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LOWE, Majob-Genbbal Sib Dbubt Cubzon Dbuby, K.C.B., son of the late Mr. William Drury- Lowe, by the Hon. Caroline Esther Curzon, daughter of the second Lord Scarsd^e, was born in 1830. He entered the army in 1864, and became a full Colonel in 1871. He served with the I7th Lancers in the Crimea, and also in the Indian Mutiny. He commanded his re^- ment in the Zulu War, and led the charge at the conclusion of the battle of Ulundi. He went out to South Africa a^ain in 1881 to com- mand the cava&y there, but did not arrive in the country in time to see active service. In the Egyptian expedition of 1882 he commanded the Cavalry Brigade, and for his services he was created a K.C.B., and received the thanks of Parlia- ment and also the second class of the Osmanieh.
LOWE, Edwabd Josbph, F.R.S., elder surviving son of tJie late Alfred Lowe, Esq., J.P., of High- field, near Nottingham (one of the original members of the Meteoro- logical Society), was born at High- field, Nov. 11, 1825 ; and in 1840 he commenced that valuable series of daily meteorological observations which were continued to April, 1882. In 1846 he published "A Treatise on Atmospheric Phe- nomena." About 1848 he assisted the late Professor Baden Powell in the meteor observations for the British Association, and was the first to point out the convergence of meteors to a point in the heavens. " Prognostications of the Weather," a small work by him, appeared in 1849. In 1850 he became a mem- ber of the Meteorological Society, of which he was one of the founders. In 1853 he wrote two valuable local works, entitled " The Climate of Nottinghamshire," and "The Conchology of Nottinghamshire." In the same year he likewise assis- ted the late Professor Edward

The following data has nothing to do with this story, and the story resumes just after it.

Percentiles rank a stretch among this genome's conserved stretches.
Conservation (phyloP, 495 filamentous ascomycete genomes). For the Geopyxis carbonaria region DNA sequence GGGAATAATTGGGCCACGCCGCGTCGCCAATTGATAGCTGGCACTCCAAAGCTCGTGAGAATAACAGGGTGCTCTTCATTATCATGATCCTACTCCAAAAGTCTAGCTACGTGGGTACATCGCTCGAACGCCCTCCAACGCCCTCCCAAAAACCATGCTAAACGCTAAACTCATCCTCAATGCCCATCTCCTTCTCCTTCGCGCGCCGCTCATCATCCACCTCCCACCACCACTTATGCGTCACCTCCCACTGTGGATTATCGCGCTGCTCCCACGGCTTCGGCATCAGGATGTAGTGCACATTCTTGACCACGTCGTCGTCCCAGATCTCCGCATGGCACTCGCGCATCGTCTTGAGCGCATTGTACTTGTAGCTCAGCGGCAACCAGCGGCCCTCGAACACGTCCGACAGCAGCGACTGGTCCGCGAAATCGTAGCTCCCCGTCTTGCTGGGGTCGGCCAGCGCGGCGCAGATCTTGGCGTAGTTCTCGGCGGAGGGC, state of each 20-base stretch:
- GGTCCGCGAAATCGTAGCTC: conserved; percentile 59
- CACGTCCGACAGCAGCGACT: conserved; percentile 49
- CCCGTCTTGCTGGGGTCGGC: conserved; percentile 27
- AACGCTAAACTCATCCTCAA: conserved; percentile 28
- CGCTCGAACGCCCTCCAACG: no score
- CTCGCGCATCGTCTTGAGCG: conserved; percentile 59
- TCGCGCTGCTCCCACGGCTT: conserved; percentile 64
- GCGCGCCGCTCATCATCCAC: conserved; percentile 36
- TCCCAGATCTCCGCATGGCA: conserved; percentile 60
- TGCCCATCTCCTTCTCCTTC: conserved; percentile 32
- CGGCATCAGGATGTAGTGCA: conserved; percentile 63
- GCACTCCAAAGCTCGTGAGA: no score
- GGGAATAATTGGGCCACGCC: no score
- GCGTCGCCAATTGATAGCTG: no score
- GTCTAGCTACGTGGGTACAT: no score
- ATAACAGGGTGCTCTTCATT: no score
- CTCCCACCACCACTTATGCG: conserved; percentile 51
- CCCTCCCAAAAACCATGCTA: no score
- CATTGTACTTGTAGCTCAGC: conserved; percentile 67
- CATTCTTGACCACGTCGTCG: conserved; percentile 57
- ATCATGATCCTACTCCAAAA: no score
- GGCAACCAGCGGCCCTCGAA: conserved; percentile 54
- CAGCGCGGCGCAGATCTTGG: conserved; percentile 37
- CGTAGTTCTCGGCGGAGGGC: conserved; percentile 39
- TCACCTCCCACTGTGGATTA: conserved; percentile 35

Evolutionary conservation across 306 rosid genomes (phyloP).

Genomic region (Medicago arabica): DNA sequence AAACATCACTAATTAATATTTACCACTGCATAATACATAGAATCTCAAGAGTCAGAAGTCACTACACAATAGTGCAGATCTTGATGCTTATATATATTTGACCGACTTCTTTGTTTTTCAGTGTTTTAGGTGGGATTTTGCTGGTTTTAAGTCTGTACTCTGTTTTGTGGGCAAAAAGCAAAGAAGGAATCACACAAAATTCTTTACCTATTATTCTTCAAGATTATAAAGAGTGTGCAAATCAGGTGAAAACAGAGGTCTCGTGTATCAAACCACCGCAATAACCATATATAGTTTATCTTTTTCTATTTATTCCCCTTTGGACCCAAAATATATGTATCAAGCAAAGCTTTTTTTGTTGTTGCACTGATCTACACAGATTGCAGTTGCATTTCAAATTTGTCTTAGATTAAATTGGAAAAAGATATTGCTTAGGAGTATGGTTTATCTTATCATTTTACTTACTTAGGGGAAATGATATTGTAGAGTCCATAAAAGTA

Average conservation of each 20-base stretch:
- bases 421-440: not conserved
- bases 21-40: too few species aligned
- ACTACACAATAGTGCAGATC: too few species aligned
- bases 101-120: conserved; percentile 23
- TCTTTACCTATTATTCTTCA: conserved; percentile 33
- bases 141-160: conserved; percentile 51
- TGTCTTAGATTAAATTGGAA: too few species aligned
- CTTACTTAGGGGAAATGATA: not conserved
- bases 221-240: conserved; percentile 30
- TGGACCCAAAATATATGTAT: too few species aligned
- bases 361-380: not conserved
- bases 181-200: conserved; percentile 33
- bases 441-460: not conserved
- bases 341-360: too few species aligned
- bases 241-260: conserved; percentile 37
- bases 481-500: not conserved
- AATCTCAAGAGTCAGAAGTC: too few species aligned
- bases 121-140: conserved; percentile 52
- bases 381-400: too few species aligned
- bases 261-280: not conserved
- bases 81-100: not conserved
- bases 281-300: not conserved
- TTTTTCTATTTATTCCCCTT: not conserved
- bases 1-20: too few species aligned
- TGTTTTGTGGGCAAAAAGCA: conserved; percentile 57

Forbes, in the compilation of his work on "British MoUusca," and issued the first parts of the well- known " Natural History of British and Exotic Ferns." His next work, on " British Grasses," appeared in 1858, and he subsequently wrote two other botanical works on " Beau- tiful-leaved Plants," and " New and Bare Ferns," in 1861 and 1862 ; and " Our Native Ferns," in 1865. His last work, entitled the " Chronology of the Seasons," is yet in progress, the first part only having been issued. In 1860 he was one of those who accompanied the Govern- ment expedition to Spain for the purpose of observing the solar eclipse, and was placed in charge of the meteorological department in the Santander district. In 1866 he was local secretary to the British Association. In 1868 he was presi- dent of the Nottingham Literary and Philosophical Society. Besides being the author of the works enu- merated, Mr. Lowe has contributed many papers on scientific subjects to various learned societies, and to the British Association; and he sends daily meteorological telegrams to the Board of Trade, and synchronous meteorological observations to the United States Government. He was the inventor of the dry powder tests for the ozone observations used in the scientific balloon ascents. He was also the discoverer of an entirely new and distinct species of British worm, the Megas- colex rigida (Baird) ; and has been the raiser of many abnormal British ferns ; and has succeeded in produc- ing hybrids between Polystichum aculeatum and P. angulare. For some years past Mr. Lowe has been a Deputy-Lieutenant and Justice of the Peace for Nottinghamshire, and a Commissioner of Income Tax. In 1882 he went to reside at Shire- newton Hall, near Chepstow, which estate he piirchased from Lord Kin- tour. He is now a Justice of the Peace for Monmouthshire. He is a Fellow of the Boyal, the Boyal